EU does NOT ban children from inflating balloons unsupervised
A number of recent media reports have made incorrect claims about the new Toy safety Directive, which entered into force on 20 July 2011 (IP/11/908).Several media have falsely claimed that the Directive would ban children under 8 from inflating balloons without adult supervision, because of the danger that young children could chew or swallow the balloon. Other inaccurate reports have stated that children under 14 would be banned from using paper blow outs. To correct these claims, below is the true scope of the Directive.
Clarification of the case: EU toy safety rules on balloons
- Information reported by the media is not correct.
- In line with EU toy safety rules in place since 1998, balloons made of latex carry a warning aiming to prevent children from choking or suffocating from inhaling or swallowing uninflated or broken balloons;
- Stronger balloons do not need to carry the warning;
- This warning recommends adult supervision, it does not forbid children under 8 from inflating balloons;
- The reason the warning was introduced and has been maintained in the new Directive is due to several fatal accidents involving balloons. The purpose is to draw parents' attention to the risks of choking or suffocation that exist;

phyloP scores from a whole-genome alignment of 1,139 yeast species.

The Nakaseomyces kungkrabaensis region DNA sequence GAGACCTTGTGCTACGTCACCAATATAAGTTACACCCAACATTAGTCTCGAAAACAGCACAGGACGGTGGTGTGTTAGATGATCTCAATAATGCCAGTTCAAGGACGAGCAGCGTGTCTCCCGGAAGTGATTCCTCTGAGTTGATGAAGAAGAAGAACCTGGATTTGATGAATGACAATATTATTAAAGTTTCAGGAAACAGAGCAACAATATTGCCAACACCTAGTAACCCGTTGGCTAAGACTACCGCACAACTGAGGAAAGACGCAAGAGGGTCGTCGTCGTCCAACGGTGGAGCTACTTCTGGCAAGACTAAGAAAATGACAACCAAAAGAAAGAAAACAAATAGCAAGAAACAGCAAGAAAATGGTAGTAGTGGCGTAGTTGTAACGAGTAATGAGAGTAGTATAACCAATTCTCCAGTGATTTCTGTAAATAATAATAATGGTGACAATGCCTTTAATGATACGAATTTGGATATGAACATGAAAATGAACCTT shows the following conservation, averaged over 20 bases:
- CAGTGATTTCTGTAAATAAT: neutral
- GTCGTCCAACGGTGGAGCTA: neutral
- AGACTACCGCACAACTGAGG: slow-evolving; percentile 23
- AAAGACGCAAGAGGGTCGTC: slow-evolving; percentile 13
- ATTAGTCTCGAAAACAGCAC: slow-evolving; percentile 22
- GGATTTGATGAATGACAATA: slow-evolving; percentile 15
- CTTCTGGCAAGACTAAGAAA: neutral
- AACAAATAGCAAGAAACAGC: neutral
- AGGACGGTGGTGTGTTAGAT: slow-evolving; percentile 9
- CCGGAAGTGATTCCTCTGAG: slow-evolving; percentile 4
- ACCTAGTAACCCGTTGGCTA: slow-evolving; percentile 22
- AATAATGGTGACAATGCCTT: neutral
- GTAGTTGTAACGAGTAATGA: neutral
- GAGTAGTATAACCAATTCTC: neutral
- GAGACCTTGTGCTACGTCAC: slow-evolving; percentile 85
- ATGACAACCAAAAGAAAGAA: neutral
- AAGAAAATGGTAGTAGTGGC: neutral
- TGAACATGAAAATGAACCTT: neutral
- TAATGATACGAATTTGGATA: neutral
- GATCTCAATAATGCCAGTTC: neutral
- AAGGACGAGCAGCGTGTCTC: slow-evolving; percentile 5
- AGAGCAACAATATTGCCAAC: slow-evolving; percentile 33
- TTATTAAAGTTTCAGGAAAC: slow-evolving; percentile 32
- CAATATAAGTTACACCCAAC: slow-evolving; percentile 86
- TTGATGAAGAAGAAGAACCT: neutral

- The new directive 2009/48 and related standards maintain this warning in order to provide the same high level of protection as in the past.
"Warning! Children under eight years can choke or suffocate on uninflated or broken balloons. Adult supervision required. Keep uninflated balloons from children. Discard broken balloons at once."
The previous toy safety directive 88/378 contained essential safety requirements aiming to prevent children from risk of choking / suffocation:
- Toys for children under 3 must be of such dimensions as to prevent them from being inhaled/ swallowed.
- Toys must not present a risk of suffocation.
These requirements are general, and technical specifications on how to comply with them are described in the standards (namely standard EN 71-1). The standard required for balloons is to bear the above warning. A balloon manufacturer is deemed to meet the essential safety requirement once he complies with the standard's requirements (affixing the required warning). Eurofins has several toy test labs throughout Europe and China. All are accredited to ISO17025. The Laboratory in Manchester is accredited to ISO17025 and is an Approved body under Regulation 8 of the Toys (Safety) Regulations to carry out examinations and tests and issue EC type-examination certificates in respect of models of toy.